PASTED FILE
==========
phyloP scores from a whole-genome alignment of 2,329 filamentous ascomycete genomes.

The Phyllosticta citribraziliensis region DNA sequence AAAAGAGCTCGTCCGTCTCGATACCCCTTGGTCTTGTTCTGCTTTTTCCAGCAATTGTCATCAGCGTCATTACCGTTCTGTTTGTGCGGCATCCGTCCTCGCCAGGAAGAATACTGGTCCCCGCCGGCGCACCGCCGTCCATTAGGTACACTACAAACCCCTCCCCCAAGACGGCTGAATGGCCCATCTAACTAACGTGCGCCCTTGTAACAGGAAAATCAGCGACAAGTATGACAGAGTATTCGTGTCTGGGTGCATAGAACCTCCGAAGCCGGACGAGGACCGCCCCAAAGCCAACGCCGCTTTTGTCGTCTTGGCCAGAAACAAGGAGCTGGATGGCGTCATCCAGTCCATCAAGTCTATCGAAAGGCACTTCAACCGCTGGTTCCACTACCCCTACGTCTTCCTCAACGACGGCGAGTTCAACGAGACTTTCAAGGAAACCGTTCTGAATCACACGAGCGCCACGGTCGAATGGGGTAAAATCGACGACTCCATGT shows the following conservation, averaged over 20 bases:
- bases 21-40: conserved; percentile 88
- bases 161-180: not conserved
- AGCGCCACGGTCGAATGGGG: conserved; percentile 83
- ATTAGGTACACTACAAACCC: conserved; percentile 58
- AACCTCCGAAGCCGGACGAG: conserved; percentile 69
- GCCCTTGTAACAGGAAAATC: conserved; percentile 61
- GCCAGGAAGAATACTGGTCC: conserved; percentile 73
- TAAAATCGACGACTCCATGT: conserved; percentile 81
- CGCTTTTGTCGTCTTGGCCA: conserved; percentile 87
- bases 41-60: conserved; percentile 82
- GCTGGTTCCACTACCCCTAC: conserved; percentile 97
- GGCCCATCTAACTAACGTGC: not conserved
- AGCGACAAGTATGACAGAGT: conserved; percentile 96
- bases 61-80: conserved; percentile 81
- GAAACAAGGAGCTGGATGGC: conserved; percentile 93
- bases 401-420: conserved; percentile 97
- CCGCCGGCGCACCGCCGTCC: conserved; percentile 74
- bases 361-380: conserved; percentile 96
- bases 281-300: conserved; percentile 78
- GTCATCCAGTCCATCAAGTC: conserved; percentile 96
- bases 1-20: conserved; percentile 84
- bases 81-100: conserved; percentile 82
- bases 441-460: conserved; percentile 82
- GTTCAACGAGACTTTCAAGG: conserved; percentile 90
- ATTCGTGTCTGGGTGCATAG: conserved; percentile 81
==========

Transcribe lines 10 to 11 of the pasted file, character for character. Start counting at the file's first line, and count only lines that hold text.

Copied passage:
- TAAAATCGACGACTCCATGT: conserved; percentile 81
- CGCTTTTGTCGTCTTGGCCA: conserved; percentile 87